You get the idea. Then, go on to explain obscure homeowner policy features like coverage for trees and shrubs, advertising liability, liability for dog bites, etc.
- Use fear. Let’s not be coy about it, fear is one of the two great motivators, whether it’s advertising or anything else (the other one is greed). In one of its ads, the World Wildlife Fund uses a picture of a man with a fish head and a caption that says “Stop Climate Change Before It Stops You.” That’s how ugly fear can be.
But fear is such a powerful and primitive motivator that you don’t need to notch it up that high to make your point. Again, consider the two articles I first mentioned in strategy #1:Are You Hiring Temporary Employees or Acquiring Full-Time Risks?
Is Your Website Discriminatory?
Plus these:Can You Afford to Retire?
Do You Really Need That Car Rental Insurance?
Fear works every time because as humans, we’re hardwired to monitor our environment for things that could jeopardize our security. This primal instinct works on a purely emotional level. We feel long before we think. Back in the day when we were all knuckle draggers, Orck the spear maker could always get Lothar the spear chucker’s attention when he asked him, “Was that a saber tooth tiger I saw pacing outside your cave this morning?”
- Tell a story. Lead your article with a personal story. Find a way to relate something that you saw or that happened to you to your insurance message and lead with it.Have you ever noticed yourself zoned out at a boring presentation, but as soon as the speaker starts to tell a story you’re all ears again? People love stories. Like fear, it’s hardwired in us.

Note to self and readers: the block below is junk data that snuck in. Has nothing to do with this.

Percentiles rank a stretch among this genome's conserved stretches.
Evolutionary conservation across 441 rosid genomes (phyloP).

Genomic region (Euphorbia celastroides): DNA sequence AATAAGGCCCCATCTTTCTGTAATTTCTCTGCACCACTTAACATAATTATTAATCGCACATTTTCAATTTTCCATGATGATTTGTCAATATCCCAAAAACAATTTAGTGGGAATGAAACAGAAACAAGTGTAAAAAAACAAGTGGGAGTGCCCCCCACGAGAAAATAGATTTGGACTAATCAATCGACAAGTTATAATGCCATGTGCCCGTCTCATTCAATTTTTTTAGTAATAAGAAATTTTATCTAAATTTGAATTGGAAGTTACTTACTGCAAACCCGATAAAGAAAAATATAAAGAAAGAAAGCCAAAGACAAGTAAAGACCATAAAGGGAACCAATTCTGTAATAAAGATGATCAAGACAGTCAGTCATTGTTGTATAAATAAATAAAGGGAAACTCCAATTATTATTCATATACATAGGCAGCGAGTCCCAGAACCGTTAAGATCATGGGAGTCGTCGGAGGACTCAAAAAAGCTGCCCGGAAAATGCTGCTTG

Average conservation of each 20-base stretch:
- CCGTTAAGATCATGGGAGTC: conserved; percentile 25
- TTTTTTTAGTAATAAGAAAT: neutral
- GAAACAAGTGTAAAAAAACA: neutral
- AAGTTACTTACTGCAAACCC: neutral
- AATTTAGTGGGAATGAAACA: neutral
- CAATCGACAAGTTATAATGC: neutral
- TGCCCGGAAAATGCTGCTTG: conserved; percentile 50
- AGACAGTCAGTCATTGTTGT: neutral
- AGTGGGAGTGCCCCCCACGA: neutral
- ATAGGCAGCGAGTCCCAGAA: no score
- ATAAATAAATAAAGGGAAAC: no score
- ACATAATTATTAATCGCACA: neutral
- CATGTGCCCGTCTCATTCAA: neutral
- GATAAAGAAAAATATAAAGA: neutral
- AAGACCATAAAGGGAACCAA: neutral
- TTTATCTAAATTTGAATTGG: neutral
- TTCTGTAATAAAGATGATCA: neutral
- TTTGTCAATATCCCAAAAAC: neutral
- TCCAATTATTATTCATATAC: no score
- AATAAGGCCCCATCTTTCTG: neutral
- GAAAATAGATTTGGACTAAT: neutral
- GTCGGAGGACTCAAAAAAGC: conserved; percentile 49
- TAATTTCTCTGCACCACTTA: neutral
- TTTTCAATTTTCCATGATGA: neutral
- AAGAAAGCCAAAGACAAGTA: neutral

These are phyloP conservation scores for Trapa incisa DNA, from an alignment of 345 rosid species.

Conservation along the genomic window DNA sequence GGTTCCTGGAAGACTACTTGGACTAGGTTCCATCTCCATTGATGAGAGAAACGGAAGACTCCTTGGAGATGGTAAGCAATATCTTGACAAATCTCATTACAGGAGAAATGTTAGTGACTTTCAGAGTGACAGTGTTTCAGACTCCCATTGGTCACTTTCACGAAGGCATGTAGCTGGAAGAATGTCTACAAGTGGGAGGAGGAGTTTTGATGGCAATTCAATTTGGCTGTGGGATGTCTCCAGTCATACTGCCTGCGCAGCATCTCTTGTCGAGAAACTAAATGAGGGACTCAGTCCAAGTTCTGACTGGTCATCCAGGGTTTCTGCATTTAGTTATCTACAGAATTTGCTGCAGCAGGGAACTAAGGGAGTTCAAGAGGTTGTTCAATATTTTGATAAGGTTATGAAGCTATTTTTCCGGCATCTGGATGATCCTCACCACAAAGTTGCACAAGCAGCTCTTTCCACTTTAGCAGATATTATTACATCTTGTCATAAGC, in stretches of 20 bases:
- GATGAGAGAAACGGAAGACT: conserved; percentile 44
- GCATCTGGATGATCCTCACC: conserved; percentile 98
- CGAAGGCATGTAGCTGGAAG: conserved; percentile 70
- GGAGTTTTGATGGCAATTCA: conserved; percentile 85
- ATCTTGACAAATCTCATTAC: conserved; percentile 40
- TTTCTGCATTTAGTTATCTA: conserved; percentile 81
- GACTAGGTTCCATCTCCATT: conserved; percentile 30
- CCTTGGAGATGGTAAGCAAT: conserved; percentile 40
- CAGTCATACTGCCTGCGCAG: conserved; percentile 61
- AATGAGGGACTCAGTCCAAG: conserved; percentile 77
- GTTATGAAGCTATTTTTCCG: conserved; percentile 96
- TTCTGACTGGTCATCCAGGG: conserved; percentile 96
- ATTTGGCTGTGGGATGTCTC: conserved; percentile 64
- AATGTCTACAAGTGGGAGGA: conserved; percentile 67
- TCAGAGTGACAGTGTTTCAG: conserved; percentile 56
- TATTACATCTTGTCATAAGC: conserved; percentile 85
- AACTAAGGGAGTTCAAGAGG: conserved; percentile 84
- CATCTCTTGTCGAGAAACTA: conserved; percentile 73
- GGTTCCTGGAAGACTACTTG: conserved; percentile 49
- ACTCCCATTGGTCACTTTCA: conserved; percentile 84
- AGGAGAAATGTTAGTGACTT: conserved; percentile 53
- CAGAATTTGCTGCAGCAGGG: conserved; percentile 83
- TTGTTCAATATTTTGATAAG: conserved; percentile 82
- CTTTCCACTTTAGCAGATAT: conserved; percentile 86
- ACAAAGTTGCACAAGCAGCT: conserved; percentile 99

Almost everyone has a story about getting pulled over by a cop. See if you can use a story like that to set the stage for the point you want to make.When I was teenager, a cop pulled me over one day. I didn’t think I was doing anything wrong. Back then I was driving a 69 Plymouth Roadrunner, one of the original muscle cars, my first car. Maybe one of my tail lights had gone out or something. He came around to the driver’s window and asked me to get out of the car. “Would you please open the hood, sir,” he asked. I opened the hood. He put his hands on his hips and smiled at the engine. “I love these cars. I had one myself a few years ago. Before I got married. You can close the hood.” He started to walk back to his car then turned around and said. “Thanks for stopping. Have a good day, son.”
The next time you get stopped I hope your encounter is as anti-climactic. But I hope you don’t get stopped at all.
A story like this is a natural opener if you sell auto insurance.
Cultivate stories, either from your own experience, readings or observations. Use them to set up whatever you want to write about. Or just tell them. If you’ve got good stories you don’t need to apologize for telling them even if they’re not about insurance. You’ll still amuse people or make them ponder as you build your credibility. And people will want to buy insurance from you.
Will these strategies eradicate every trace of boring from your insurance writing? Not necessarily. You’ll still need to use vivid language, interesting metaphors and toss in a little humor and empathy, if you can. But don’t be too hard on yourself. You are writing about insurance after all, not something as captivating as spaghetti sauce.